Pablo Delgado6 minutes read

Conversion rate doesn’t matter, revenue does

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Conversion rate has become a popular key metric for many hotels, and it is often included in executive reports and used to evaluate marketing directors or benchmarks across different hotels.

Vendors perceived this trend and invented the label “high conversion” for their products the same way Coca Cola made popular the “diet” label in the 80s. Every available product “boosts your conversion”, as if such a thing were easy. Is this obsession about conversion rate justified?

mirai conversion rate

Should conversion rate be an objective?

Expectation about “conversion rate” makes sense and, undoubtedly, it is a KPI that is both helpful and worth monitoring over time as it shows you where you may be having problems and offers clues as to how to fix them. However, does conversion rate drive your business or impact your P&L? 

I have never encountered a hotel that profits from its conversion rate. Hotels generate profit from revenue minus running costs. Everything that drives revenue is a KPI worth following, and revenue comes from reservations, but does conversion rate necessarily lead to revenue? 

According to the formula, there is a direct relationship between the conversion rate, the visits, and the number of bookings.

Conversion rate = Reservations / Visits

This can be rewritten as:

Reservations = Conversion Rate x Visits

Mathematically speaking there is a direct relationship between conversion rate, visits, and the number of reservations, and the higher any of these numbers are, the more reservations will result. This is the true KPI that should be set as an objective, rather than conversion rate. We should also ask, are conversion rate and visits truly independent of each other? Can we increase one without affecting the other? If only it were that easy.

Conversion rate varies depending on your source of traffic

If you check your Google Analytics you will find important differences in conversion rate depending on the traffic source, and these differences are logical, as each source generates customers at different stages of the conversion funnel.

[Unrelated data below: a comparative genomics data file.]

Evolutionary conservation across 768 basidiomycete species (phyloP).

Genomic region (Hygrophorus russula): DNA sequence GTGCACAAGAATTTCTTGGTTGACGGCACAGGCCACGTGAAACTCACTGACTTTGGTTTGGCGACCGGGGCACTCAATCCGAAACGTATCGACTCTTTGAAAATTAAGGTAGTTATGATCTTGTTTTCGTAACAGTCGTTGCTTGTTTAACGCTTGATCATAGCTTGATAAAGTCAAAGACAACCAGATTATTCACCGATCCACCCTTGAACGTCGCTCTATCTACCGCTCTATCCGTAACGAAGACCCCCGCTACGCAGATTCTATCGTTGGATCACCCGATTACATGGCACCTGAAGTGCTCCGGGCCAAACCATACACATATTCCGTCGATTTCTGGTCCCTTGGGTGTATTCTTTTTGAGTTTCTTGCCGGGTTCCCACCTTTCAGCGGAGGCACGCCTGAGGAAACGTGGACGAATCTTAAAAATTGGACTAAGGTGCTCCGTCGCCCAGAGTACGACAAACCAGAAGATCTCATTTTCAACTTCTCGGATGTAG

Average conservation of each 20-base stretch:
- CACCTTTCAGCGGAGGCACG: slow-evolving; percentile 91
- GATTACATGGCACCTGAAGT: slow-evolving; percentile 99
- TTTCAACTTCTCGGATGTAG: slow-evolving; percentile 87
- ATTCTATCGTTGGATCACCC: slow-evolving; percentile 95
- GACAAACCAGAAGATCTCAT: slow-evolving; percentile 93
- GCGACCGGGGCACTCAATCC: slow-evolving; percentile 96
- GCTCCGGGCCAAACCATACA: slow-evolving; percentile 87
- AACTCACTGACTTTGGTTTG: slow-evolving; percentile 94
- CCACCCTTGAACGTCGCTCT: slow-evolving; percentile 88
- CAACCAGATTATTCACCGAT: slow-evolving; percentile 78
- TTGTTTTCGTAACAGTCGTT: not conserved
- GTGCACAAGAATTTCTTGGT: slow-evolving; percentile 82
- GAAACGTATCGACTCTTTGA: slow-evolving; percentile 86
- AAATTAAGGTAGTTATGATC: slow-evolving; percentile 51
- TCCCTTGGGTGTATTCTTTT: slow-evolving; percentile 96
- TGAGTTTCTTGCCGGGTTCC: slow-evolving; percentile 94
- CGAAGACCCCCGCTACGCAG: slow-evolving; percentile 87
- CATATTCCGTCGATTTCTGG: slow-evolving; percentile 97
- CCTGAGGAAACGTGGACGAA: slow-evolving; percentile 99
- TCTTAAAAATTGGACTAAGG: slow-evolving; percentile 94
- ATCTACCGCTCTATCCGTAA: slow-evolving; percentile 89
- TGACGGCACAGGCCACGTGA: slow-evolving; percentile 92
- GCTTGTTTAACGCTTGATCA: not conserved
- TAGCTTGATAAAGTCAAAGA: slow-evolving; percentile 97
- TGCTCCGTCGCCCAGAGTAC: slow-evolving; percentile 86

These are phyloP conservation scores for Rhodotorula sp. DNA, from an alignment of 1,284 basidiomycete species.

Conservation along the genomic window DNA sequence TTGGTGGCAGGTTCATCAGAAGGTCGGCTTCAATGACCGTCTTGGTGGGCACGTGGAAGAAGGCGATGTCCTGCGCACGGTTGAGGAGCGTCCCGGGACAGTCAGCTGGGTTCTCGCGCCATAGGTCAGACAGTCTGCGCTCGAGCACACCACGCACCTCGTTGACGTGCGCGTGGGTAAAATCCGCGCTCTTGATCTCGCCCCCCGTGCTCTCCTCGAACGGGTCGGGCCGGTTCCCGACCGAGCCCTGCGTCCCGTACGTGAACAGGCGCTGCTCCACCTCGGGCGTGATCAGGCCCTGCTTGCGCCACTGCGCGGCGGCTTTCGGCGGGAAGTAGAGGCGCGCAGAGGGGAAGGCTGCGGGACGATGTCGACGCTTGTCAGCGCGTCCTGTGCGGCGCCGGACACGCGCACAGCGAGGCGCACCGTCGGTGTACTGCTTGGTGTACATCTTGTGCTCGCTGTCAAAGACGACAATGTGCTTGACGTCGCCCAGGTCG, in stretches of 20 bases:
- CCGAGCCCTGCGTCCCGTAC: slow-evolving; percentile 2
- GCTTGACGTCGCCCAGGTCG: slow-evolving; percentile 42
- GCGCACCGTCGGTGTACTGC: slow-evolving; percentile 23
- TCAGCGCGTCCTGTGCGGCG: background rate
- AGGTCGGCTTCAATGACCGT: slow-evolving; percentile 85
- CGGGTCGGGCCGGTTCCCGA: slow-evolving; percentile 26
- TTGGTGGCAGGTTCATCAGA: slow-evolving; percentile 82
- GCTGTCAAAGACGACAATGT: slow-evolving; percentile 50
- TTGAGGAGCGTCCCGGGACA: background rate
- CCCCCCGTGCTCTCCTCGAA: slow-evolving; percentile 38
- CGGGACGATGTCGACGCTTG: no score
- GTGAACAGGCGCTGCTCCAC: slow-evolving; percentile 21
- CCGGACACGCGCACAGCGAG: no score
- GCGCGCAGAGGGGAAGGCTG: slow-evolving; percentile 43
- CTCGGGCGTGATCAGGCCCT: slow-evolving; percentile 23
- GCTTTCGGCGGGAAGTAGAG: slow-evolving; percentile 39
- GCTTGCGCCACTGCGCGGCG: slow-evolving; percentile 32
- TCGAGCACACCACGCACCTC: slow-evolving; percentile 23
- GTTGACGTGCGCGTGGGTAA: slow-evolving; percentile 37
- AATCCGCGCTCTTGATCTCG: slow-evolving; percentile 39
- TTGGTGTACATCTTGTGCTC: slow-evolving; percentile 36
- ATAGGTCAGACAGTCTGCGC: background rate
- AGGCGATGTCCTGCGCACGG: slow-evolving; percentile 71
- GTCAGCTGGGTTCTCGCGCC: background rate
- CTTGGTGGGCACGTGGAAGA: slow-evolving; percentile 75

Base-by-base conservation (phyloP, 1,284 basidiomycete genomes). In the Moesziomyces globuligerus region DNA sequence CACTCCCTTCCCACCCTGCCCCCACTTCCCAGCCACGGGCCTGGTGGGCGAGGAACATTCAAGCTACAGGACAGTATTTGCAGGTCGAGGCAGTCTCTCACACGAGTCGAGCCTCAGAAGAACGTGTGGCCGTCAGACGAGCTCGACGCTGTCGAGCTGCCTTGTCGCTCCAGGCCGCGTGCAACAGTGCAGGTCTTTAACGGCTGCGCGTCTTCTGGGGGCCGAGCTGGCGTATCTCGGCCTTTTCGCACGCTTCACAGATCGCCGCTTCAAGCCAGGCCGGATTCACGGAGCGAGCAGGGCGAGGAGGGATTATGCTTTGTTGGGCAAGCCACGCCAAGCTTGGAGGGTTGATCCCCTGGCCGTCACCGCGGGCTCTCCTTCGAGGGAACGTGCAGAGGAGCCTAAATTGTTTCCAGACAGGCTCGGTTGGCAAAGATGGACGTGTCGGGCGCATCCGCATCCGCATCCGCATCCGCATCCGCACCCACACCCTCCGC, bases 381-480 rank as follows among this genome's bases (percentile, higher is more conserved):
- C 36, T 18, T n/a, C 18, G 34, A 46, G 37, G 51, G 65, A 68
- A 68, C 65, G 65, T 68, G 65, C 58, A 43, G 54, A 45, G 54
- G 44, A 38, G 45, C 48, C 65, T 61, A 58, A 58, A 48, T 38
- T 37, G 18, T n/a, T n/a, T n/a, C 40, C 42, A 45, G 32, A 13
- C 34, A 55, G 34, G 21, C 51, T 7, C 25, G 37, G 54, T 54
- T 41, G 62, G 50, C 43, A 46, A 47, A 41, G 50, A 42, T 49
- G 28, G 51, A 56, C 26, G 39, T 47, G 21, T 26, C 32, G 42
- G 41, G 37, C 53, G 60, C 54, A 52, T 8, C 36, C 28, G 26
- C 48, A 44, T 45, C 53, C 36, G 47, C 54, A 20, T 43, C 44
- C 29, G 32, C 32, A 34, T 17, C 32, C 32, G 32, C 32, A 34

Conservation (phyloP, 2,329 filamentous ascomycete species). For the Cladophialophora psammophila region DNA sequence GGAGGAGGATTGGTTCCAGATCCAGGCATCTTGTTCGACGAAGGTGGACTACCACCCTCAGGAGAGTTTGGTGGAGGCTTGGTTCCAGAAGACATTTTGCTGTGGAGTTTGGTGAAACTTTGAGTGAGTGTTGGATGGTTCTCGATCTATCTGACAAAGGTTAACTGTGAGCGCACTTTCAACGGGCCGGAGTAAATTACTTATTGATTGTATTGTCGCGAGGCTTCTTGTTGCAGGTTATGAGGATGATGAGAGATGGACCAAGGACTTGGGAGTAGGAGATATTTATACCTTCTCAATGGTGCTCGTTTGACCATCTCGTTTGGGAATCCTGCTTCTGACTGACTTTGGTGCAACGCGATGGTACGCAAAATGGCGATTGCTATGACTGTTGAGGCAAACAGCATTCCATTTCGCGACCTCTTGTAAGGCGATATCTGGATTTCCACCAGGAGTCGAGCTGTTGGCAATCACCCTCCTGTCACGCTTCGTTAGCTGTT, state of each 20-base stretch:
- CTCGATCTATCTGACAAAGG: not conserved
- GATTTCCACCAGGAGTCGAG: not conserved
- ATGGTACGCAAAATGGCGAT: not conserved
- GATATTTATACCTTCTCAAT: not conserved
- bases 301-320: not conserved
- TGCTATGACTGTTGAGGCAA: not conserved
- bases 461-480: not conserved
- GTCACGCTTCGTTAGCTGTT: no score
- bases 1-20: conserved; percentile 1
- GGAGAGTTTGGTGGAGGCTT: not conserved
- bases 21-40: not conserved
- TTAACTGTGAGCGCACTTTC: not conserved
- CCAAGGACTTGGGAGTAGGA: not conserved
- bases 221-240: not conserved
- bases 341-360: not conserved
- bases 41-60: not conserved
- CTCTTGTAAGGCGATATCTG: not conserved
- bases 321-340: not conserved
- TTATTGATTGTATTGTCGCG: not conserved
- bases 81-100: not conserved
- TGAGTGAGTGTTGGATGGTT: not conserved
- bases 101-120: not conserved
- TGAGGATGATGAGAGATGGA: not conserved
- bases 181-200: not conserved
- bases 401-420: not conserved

mirai source traffic conversion rate

Ideally, we would want all traffic to convert at the maximum ratio, but unfortunately this is not an option; and remember, we should welcome any traffic that generates bookings, whatever the conversion rate. If this traffic bears a cost, obviously you’ll have to do the numbers to make sure it’s profitable, but if your strategy is to focus exclusively on the conversion rate, you’ll be tempted to get rid of your lowest conversion traffic, thereby losing bookings along the way as we can see in this simulation, where you would be tempted to stop running social media and email marketing campaigns and you would increase your conversion by 38% to 5.01% in exchange for losing €185,000 of revenue on the way though.

mirai conversion rate strategy

Does your hotel offer meeting rooms or a popular restaurant? Your conversion will struggle… and there’s nothing wrong with that

Some hotels offer more than just rooms for guests, such as restaurants, wedding venues and spas open to the public, and receive substantial traffic from customers interested in these services. As a result their conversion rate is impacted, as Google Analytics is normally configured to only consider hotel reservations as conversions, as we can see in this example:

mirai hotel services impact conversion rate

If maximizing conversion rate were an objective, the temptation would be to close the restaurant in order to rapidly increase the same. Needless to say, this would be a terrible decision, resulting from an excessive focus on the conversion rate.

mirai maximizing conversion rate terrible decision

Better solutions would be to not consider this traffic when looking for your conversion rate, or to simply establish other goals for Google Analytics, such as table reservations or phone calls to the restaurant.

The fundamentals

As we’ve seen in the previous examples, conversion rate looks simple (reservations/visits). However, it is actually a far more complex and potentially misleading concept that is impacted by many variables. If you’re looking for a super-concise and efficient guide on how to boost your conversion rate, just try applying the following “basics”.